The fact is, of course, we enjoy each other. Greg routinely and publicly tells me I'm spineless yuppie scum who has sold his soul for mammon. (He especially likes to do this in the dives we stop in for coffee on the way home.) I return the favor, explaining that he digs the starving artist act because it lets him simultaneously dress like a slob and feel superior to people like me who have full-time jobs.

But that's just the surface noise. Here are the important things I know about Greg: He will be ten minutes late; he will park right out front; and his car will smell like it always does — a mixture of resins and solvents, unwashed dog (a 140-pound bloodhound with minimal saliva control), and Berkley PowerBaits (the car doubles as a tackle box). Out on the water, he is one of the best guys with a spinning rod I've ever seen. Because he's wiry to start with and because waltzing a 250-pound floor sander has given him wrists like twin boa constrictors, he can throw a 1/16-ounce rig thirty yards back into overhanging trees and never have the lure rise five feet off the water, the fishing equivalent of hitting a one-iron three hundred yards. He's an aggressive caster, and he loses more lures than I do. But when he's hot, he can throw from his off side around a tree and drop a plug into an opening the size of a shoe box as if that lure wasn't even considering landing anywhere else.

Like all fishermen, we both have our odd proclivities. I, for example, am fond beyond all reason of the four-inch white grub. I'm comfortable with it, I believe in it, and I generally make the fish prove they don't want it before I take it off one of my three active rods. Greg, on the other hand, is just plain bent. He will throw any crankbait in the book, as long as it's a Countdown Sinking or Original Floating model Rapala in silver or gold. These, Greg maintains with the demented reasonableness of people who only shop on Mars because everything is always on sale there, are the only hard-bodied lures that look like real fish. And yet he routinely throws plastics in shades they won't sell to minors except in New York City. One favorite crawfish pattern — hazardous-waste-orange claws on an about-to-be-sick-fuchsia body — could only have been thought up by someone deep inside the penal system of one of those Scandinavian countries where everybody goes crazy six months a year due to light deprivation.

All of this is especially galling because Greg catches more fish than I do. Actually, I can handle that part. (I'm five years younger and better-looking.) The real problem in the relationship is that he can fish whenever he wants and I can't. This has necessitated my developing a number of chronic-but-unspecified medical problems that flare up on short notice April through November and seem to be related to barometric pressure and water temperature. (I think people at work know I'm faking, but as any criminal prosecutor will tell you, knowing and proving are two different animals.)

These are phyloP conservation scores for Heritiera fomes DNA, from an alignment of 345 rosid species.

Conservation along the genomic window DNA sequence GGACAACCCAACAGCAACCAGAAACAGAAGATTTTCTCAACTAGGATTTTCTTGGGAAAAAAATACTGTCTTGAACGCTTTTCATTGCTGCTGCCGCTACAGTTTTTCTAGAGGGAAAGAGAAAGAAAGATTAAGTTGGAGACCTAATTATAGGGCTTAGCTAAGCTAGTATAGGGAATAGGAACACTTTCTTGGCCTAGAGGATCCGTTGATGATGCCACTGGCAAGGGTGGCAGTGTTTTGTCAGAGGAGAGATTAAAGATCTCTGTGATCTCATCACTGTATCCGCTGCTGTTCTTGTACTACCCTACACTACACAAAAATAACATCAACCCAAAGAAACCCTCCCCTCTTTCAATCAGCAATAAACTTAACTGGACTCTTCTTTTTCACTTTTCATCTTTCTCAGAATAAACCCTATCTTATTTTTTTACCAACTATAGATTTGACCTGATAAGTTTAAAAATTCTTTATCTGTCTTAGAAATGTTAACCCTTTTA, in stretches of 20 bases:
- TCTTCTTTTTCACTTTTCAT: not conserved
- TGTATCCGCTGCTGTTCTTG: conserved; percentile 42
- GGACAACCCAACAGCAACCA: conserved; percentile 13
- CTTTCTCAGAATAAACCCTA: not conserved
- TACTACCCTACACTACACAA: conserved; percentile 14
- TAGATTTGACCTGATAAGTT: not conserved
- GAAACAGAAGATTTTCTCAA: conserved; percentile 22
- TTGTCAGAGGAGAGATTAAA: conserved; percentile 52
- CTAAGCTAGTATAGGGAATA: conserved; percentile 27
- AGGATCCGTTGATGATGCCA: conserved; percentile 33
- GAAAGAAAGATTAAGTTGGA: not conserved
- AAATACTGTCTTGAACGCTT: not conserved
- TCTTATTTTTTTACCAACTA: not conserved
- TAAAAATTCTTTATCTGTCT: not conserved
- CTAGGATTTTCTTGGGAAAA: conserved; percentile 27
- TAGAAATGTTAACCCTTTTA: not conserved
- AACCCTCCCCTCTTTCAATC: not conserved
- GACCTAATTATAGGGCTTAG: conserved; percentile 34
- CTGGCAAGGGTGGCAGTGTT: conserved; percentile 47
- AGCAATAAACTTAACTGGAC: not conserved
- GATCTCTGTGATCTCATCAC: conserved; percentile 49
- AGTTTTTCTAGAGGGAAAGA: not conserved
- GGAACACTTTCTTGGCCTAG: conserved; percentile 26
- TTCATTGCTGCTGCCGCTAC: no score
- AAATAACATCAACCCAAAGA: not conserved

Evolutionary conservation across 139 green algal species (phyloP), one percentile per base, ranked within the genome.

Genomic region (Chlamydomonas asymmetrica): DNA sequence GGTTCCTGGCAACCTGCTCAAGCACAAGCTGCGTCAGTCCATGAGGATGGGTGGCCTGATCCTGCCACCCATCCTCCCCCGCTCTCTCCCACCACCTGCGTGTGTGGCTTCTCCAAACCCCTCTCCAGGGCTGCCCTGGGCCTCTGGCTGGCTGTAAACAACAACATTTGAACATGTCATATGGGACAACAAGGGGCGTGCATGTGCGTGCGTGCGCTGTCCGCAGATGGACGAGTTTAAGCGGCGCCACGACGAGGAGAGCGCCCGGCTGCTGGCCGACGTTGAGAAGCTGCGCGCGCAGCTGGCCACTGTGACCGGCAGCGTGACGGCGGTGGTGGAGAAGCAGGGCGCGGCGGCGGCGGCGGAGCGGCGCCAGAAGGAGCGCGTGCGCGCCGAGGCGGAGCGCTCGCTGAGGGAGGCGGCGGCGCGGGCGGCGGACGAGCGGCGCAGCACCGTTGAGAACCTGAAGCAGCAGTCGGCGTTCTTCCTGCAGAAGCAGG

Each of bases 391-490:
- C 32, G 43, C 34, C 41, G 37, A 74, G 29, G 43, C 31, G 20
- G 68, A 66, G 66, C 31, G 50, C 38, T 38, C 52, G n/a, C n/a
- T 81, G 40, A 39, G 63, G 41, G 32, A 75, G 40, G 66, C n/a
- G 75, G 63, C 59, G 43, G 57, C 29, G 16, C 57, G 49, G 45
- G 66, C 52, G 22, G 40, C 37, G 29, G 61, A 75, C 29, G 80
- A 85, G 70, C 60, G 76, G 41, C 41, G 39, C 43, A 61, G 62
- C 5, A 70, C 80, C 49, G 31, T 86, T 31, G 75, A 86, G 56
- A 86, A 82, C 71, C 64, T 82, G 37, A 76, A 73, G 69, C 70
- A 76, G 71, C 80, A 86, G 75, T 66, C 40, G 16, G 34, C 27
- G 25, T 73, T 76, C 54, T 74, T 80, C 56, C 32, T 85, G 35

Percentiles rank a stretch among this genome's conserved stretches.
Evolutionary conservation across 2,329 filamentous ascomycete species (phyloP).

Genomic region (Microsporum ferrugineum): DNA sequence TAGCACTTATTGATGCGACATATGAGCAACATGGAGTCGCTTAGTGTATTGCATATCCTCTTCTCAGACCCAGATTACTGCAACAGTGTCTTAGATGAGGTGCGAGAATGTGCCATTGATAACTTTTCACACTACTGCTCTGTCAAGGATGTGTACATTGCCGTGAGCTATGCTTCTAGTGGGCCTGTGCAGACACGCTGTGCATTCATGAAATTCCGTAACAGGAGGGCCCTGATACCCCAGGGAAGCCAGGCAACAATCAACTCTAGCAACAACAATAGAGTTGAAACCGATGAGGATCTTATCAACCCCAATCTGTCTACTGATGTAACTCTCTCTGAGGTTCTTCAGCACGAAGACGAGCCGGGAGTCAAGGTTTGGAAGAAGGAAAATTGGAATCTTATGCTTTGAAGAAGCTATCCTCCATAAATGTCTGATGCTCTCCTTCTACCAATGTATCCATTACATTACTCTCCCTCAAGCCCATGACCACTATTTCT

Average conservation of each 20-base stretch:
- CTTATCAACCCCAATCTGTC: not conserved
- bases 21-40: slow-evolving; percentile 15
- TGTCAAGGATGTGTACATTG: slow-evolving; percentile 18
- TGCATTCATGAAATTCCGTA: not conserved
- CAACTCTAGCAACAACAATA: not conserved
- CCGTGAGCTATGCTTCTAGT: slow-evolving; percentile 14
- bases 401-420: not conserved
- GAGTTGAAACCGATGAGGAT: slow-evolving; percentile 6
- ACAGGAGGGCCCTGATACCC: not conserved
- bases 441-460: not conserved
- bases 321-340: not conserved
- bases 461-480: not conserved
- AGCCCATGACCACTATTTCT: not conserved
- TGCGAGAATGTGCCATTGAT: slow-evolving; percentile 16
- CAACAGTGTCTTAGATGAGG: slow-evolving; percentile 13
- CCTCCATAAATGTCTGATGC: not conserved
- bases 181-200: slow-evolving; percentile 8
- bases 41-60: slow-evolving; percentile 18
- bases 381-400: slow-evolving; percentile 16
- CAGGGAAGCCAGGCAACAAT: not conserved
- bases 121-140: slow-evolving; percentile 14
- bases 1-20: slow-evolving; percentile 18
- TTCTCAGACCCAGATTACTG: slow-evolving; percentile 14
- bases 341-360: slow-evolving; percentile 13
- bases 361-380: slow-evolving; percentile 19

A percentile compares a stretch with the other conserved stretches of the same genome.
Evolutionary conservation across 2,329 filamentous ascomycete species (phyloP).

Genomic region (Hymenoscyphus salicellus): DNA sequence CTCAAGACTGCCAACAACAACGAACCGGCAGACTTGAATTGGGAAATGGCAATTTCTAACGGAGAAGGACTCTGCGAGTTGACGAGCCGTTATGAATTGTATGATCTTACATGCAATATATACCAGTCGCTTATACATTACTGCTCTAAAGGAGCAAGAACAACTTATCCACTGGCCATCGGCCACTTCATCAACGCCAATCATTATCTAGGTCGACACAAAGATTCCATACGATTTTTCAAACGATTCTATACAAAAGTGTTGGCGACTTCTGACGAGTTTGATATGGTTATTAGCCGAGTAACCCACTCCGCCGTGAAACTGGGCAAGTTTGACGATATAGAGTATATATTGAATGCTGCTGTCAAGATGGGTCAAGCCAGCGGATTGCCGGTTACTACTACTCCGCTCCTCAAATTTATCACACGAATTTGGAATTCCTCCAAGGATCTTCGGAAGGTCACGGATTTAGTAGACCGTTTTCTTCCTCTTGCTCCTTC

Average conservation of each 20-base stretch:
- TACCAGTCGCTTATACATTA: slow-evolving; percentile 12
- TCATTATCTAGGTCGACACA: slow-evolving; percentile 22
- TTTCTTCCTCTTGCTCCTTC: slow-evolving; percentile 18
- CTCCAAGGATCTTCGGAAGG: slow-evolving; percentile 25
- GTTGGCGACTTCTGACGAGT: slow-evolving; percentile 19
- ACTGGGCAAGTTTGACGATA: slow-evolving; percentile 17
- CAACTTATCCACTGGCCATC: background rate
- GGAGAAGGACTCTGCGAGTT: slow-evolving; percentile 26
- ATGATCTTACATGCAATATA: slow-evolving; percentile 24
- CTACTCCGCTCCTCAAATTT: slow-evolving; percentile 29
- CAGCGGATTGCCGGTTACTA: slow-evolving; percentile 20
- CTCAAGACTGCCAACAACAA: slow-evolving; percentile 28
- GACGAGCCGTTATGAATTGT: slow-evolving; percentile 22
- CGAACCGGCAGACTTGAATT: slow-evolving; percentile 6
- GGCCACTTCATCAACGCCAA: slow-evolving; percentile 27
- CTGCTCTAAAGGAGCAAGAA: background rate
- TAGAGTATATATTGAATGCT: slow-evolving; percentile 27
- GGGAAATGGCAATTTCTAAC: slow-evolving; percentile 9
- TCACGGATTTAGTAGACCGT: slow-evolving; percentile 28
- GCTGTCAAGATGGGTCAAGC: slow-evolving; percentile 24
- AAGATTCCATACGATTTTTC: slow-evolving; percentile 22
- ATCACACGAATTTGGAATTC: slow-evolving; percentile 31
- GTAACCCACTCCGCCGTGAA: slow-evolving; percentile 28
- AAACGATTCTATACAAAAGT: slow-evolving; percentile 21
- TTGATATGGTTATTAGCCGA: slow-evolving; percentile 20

Greg and I once tried getting together socially, that is to say with our girlfriends. But I think we did it more because we felt we were supposed to than because we actually wanted to. The results were predictable: a dinner of lasagna and long silences that neither of us has ever mentioned again.

Last year, however, I heard a local gallery was having a show of his work. He didn't invite me; I just decided to show up. One of the paintings was a memorial triptych for a friend who died when a drunk's car jumped a curb and drove through his windshield. It was painted on a piece of ancient wood he'd gotten off the front of a boarded-up store in his neighborhood and combined some strange images: a detailed calendar of the waxing and waning of the moon over several months; painstakingly rendered bits of the cotton plant shown as seedling, bud, flower, and withered stalk; a fireman's yellow boot and, off in a corner, a larger image of the full moon in whose shadows you finally saw the face of the dead man smiling faintly at you, his name, simon, scratched below. It's a haunting piece, unflinching, charged with the knowledge of how quickly what we take for granted passes into nothingness. It's too bleak for people who want something that matches the green sofa in the den and doesn't take up too much wall space. It's like one of those books people admire but don't read. And Greg knows this, of course. But it's like the way he is about Rapalas — he's just not the compromising sort.

The critic in a major newspaper the next day lauded the show, praising its "elegiac power" and calling my fishing buddy "a master of metaphor." I didn't say anything about all this to Greg. He'd seen me that night and nodded, but I'd left him, dressed in clothes only slightly more stylish than what he fishes in, surrounded by men in black silk shirts buttoned up to their necks and women who had gone to great pains to make themselves look as if they'd been freeze-dried, brought back to life, and then painted by undertakers.

But the next time we went fishing, Greg uncharacteristically threw a large silver Rapala high into a sycamore, where it spun around a limb four times, sealing its fate. "Damn," he said. "Just threw five bucks up a tree." We looked at it for a moment, waiting as if it might fall. It didn't.

"Look at it this way," I finally said. "At least you're a master of metaphor."